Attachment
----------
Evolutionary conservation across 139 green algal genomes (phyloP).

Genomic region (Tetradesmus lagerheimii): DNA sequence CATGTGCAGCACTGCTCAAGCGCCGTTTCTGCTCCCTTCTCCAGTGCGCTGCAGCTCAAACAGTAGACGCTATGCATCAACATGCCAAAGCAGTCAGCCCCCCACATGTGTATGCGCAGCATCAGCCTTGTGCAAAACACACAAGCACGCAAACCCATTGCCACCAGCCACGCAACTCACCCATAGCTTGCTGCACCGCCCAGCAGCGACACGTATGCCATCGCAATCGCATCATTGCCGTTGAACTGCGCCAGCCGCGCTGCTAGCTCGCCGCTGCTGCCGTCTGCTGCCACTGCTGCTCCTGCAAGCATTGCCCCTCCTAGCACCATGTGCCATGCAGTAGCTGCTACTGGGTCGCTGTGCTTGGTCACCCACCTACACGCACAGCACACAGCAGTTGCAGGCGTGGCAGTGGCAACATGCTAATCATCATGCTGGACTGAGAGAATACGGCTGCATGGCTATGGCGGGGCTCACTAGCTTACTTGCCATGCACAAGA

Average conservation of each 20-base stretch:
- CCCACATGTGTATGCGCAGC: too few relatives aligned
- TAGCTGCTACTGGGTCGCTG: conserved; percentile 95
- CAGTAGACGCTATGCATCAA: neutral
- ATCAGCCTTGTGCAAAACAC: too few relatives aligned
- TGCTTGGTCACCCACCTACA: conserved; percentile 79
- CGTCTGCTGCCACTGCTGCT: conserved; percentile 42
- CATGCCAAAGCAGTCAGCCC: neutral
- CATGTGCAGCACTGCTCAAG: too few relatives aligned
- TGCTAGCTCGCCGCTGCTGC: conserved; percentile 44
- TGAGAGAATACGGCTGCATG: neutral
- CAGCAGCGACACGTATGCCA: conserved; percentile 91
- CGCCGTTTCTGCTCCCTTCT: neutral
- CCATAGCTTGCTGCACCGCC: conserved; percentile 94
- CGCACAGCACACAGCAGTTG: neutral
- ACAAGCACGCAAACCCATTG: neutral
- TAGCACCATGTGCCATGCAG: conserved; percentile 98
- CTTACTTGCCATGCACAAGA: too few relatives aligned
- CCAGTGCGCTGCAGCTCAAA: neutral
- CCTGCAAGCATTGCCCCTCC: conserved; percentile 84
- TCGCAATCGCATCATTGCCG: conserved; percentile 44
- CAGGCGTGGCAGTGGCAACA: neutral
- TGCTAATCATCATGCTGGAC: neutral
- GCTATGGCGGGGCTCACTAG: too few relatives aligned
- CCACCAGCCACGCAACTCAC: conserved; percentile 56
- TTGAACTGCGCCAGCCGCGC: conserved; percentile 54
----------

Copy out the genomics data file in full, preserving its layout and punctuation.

Evolutionary conservation across 139 green algal genomes (phyloP).

Genomic region (Tetradesmus lagerheimii): DNA sequence CATGTGCAGCACTGCTCAAGCGCCGTTTCTGCTCCCTTCTCCAGTGCGCTGCAGCTCAAACAGTAGACGCTATGCATCAACATGCCAAAGCAGTCAGCCCCCCACATGTGTATGCGCAGCATCAGCCTTGTGCAAAACACACAAGCACGCAAACCCATTGCCACCAGCCACGCAACTCACCCATAGCTTGCTGCACCGCCCAGCAGCGACACGTATGCCATCGCAATCGCATCATTGCCGTTGAACTGCGCCAGCCGCGCTGCTAGCTCGCCGCTGCTGCCGTCTGCTGCCACTGCTGCTCCTGCAAGCATTGCCCCTCCTAGCACCATGTGCCATGCAGTAGCTGCTACTGGGTCGCTGTGCTTGGTCACCCACCTACACGCACAGCACACAGCAGTTGCAGGCGTGGCAGTGGCAACATGCTAATCATCATGCTGGACTGAGAGAATACGGCTGCATGGCTATGGCGGGGCTCACTAGCTTACTTGCCATGCACAAGA

Average conservation of each 20-base stretch:
- CCCACATGTGTATGCGCAGC: too few relatives aligned
- TAGCTGCTACTGGGTCGCTG: conserved; percentile 95
- CAGTAGACGCTATGCATCAA: neutral
- ATCAGCCTTGTGCAAAACAC: too few relatives aligned
- TGCTTGGTCACCCACCTACA: conserved; percentile 79
- CGTCTGCTGCCACTGCTGCT: conserved; percentile 42
- CATGCCAAAGCAGTCAGCCC: neutral
- CATGTGCAGCACTGCTCAAG: too few relatives aligned
- TGCTAGCTCGCCGCTGCTGC: conserved; percentile 44
- TGAGAGAATACGGCTGCATG: neutral
- CAGCAGCGACACGTATGCCA: conserved; percentile 91
- CGCCGTTTCTGCTCCCTTCT: neutral
- CCATAGCTTGCTGCACCGCC: conserved; percentile 94
- CGCACAGCACACAGCAGTTG: neutral
- ACAAGCACGCAAACCCATTG: neutral
- TAGCACCATGTGCCATGCAG: conserved; percentile 98
- CTTACTTGCCATGCACAAGA: too few relatives aligned
- CCAGTGCGCTGCAGCTCAAA: neutral
- CCTGCAAGCATTGCCCCTCC: conserved; percentile 84
- TCGCAATCGCATCATTGCCG: conserved; percentile 44
- CAGGCGTGGCAGTGGCAACA: neutral
- TGCTAATCATCATGCTGGAC: neutral
- GCTATGGCGGGGCTCACTAG: too few relatives aligned
- CCACCAGCCACGCAACTCAC: conserved; percentile 56
- TTGAACTGCGCCAGCCGCGC: conserved; percentile 54